Sept. 30, 1965
The Alabama State Board of Education (BOE) chose Brewton as the site for a junior college. A committee of Escambia County citizens recommended the name, Jefferson Davis College, for the new school.
Classes opened on Sept. 30, 1965, with about 186 students and were held at the First United Methodist Church until the campus buildings were completed. Along with the first president, Woodfin Patterson, there were seven full-time and three part-time instructors and a librarian. The first three buildings on campus – the Wallace Administration Building, the Student Center and Leigh Library – were completed in May 1966.
On Dec. 13, 1990, the BOE consolidated Jefferson Davis Junior College and Atmore State Technical College, forming Jefferson Davis Community College. The new institution has campuses in Brewton and Atmore. Its mission is to provide accessible educational opportunities, promote economic growth and enhance quality of life for people in south Alabama.
The name would change again in 2016 when JDCC, Faulkner State and Alabama Southern community colleges consolidated into what is now known as Coastal Alabama Community College.
Read more at Encyclopedia of Alabama.
The Alabama State Department of Education is headquartered in Montgomery, Montgomery County. (From Encyclopedia of Alabama, photo courtesy of the Alabama State Department of Education)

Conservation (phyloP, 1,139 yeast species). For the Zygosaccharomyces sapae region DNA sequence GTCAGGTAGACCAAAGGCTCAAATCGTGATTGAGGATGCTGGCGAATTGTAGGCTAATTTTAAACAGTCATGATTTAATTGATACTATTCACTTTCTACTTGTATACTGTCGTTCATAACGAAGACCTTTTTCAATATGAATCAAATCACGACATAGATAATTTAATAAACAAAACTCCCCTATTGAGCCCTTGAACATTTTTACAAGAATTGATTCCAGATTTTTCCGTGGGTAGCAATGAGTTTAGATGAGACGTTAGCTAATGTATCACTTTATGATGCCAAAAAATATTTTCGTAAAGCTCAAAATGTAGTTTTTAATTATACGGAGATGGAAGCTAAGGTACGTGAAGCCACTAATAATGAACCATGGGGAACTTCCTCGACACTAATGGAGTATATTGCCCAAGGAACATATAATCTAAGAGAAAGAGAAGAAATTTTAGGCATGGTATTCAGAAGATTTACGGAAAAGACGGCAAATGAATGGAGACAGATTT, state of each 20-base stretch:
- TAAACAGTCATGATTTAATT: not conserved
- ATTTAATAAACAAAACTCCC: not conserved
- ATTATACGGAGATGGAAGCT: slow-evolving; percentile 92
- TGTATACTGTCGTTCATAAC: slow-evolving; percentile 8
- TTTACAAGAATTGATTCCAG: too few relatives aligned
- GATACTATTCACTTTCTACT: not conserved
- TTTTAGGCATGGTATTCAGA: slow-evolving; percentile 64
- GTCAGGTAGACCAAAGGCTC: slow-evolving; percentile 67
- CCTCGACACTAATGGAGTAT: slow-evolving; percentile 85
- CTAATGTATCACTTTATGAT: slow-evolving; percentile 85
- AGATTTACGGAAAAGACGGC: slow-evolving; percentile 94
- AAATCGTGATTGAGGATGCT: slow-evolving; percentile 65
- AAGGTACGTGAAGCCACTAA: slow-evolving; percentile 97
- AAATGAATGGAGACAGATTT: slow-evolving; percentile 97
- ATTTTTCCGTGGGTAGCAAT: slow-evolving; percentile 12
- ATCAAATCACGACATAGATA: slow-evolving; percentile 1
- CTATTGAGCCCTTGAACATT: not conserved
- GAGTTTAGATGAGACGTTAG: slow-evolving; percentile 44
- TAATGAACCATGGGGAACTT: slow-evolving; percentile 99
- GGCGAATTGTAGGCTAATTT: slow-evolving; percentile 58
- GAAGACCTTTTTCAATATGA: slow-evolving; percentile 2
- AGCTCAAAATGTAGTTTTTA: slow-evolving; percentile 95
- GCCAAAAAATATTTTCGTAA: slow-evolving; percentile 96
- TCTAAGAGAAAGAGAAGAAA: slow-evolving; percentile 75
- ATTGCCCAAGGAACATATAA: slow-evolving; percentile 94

Brewton, the centrally located seat of Escambia County, lies at the convergence of Burnt Corn Creek and Murder Creek before they connect with the Conecuh River. Brewton spawned the legend of Railroad Bill, the train-hopping outlaw whose exploits have been immortalized in folk stories and songs. (From Encyclopedia of Alabama, courtesy of Jimmy Emerson)
A view of the shops along Main Street in downtown Atmore, Escambia County. The city was a timber and agricultural center through the early twentieth century, in addition to being a key railway hub; it is named after a Louisiana and Nashville Railroad general ticket agent. (From Encyclopedia of Alabama, courtesy of the City of Atmore)
Exhibits covering the life of Alabama’s renowned storyteller, Kathryn Tucker Windham, are displayed at a museum bearing her name on the campus of Coastal Alabama Community College in Thomasville, Clarke County. In addition to memorabilia associated with her career as a storyteller, there are items and images from her work as a photographer and a sculpture of her by her neighbor, Charlie Lucas. (From Encyclopedia of Alabama, courtesy of Billy Milstead)
For more on Alabama’s Bicentennial, visit Alabama 200.